Fueling Innovation, Discovery, Opportunity
Dean’s Leadership Fund
Michael D. Smith’s office in University Hall is a Grand Central of ideas. Faculty and students knock on his door—every 10 minutes, it seems—with imaginative proposals for the Faculty of Arts and Sciences (FAS): New courses. Unexpected faculty hires. Energy-saving equipment.
“I want people to be thinking expansively,” says Smith, Edgerley Family Dean of the Faculty of Arts and Sciences and John H. Finley, Jr. Professor of Engineering and Applied Sciences. “My job is to figure out how to support what they want to accomplish.”
One of Smith’s most important resources is the Dean’s Leadership Fund, which provides discretionary dollars to sustain Harvard’s excellence in teaching, learning, and discovery. These immediate-use funds have helped Harvard dramatically expand its financial aid program, launch House Renewal to modernize the historic residences, and establish a global online learning presence through HarvardX, among other initiatives. The fund also enables investments in classroom technology, advising, athletics, undergraduate research opportunities, and other core FAS programs.
“The Dean’s Leadership Fund allows us to react creatively to circumstances. Without it, we’d be much slower in our ability to undertake new and exciting activities,” says Smith, who became dean in 2007—just before the global financial crisis threatened the FAS budget. Smith tips his hat to alumni leaders who advocated for making more unrestricted funds available: “I’m grateful to them and all our donors for having faith in me to choose how best to spend these dollars.”
The following stories show how the Dean’s Leadership Fund strengthens the FAS by supporting scholarships that change the lives of undergraduates and their families forever, by allowing Harvard to recruit remarkable professors, by investing in exceptional graduate students, and by infusing the arts into the curriculum in new ways.
Growing up in San Diego with limited means, Jesse Sanchez ’14 never imagined he would attend Harvard College, mentor youths around the world, write a 140-page senior thesis, and land a coveted Fulbright Scholarship to work in Mexico. Harvard’s pioneering financial aid program makes these kinds of dreams possible, both for Jesse and for the approximately 60 percent of undergraduates who receive need-based scholarships every year.
“This opportunity to change my family’s reality came from people like you,” Sanchez, a first-generation college student and an Adams House resident, told attendees at this year’s Celebration of Scholarships dinner in Annenberg Hall. “And there are no words to express my gratitude.” The popular event brings together undergraduates who receive financial aid with donors, many of them alumni who benefited from scholarships themselves.
Bringing talented young scholars from all backgrounds to campus and helping them flourish is the foundation of Harvard’s excellence. Unrestricted resources from the Dean’s Leadership Fund—along with endowment support—underpin this access to a life-changing education. After the financial markets crashed in 2008, those dollars were crucial to Harvard’s ability to continue offering industry-leading financial assistance, allowing Dean Smith to meet a surge in demand for student aid.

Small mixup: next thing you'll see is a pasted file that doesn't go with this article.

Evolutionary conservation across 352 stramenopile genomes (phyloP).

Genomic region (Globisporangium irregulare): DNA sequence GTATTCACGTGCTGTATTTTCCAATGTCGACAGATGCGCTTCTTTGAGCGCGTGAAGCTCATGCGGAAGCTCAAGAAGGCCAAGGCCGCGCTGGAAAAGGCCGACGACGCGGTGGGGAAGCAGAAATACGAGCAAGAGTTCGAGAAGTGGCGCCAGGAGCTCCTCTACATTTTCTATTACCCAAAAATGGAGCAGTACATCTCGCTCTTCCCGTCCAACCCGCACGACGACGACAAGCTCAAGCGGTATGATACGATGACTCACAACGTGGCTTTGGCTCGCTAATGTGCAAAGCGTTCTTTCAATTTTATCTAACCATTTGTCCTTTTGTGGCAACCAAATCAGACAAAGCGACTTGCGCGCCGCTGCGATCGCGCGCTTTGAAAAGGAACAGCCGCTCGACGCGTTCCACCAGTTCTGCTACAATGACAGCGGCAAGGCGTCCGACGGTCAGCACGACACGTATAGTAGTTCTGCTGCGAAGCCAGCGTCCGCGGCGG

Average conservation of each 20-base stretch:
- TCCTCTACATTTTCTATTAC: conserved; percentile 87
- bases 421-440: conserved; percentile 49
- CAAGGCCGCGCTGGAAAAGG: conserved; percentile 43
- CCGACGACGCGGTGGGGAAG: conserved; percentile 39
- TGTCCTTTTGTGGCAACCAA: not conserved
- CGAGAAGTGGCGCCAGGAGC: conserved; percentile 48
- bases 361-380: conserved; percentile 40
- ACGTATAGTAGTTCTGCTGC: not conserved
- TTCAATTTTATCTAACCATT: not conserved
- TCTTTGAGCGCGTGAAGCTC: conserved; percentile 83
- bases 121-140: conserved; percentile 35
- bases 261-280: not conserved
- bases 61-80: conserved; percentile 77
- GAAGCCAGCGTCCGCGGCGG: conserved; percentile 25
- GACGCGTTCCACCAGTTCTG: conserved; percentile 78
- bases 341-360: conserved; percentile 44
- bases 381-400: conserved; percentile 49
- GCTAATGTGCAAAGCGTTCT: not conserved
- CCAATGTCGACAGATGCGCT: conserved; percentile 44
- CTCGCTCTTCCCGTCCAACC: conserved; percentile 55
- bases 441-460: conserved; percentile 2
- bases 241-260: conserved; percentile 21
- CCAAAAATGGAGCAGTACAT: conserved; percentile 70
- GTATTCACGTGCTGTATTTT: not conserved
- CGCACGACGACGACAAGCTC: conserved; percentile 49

The annual Celebration of Scholarships dinner highlights the success of the 10-year-old Harvard Financial Aid Initiative and Harvard’s long tradition of support. Smith relishes attending the event, which gives students the chance to describe how Harvard has opened doors to boundless opportunities. The donors, meanwhile, “can see how their gifts have made a big difference in somebody’s life,” Smith says. “It’s always emotional and inspiring to hear these stories.”
Students in John Asher Johnson’s introductory “Stellar and Planetary Astronomy” course this spring got a galactic treat: a glimpse of an exoplanet—one of the Earth-like planets circling stars outside our solar system—through a telescope atop the Science Center. Exoplanets, which may be capable of supporting life, are the focus of leading-edge research by Johnson, who joined the Harvard faculty this academic year as a professor of astronomy.
“He’s an example of someone who’s doing phenomenal, unbelievably interesting scholarship today,” says Smith, who tapped the flexible Dean’s Leadership Fund to go the extra mile in recruiting Johnson from Caltech and helping him get established at the Harvard-Smithsonian Center for Astrophysics (CfA).
“Harvard’s support of my research has been tremendously helpful,” says Johnson, who was singled out as one of Astronomy magazine’s 10 “rising stars” in 2013. “I’m building a robotic telescope facility to search for Earth-like planets around neighboring stars, called Project MINERVA. Harvard has also provided salary support for students and postdocs, which is huge during this time of decreased federal funding. Being here has allowed me to recruit a diverse and talented group.”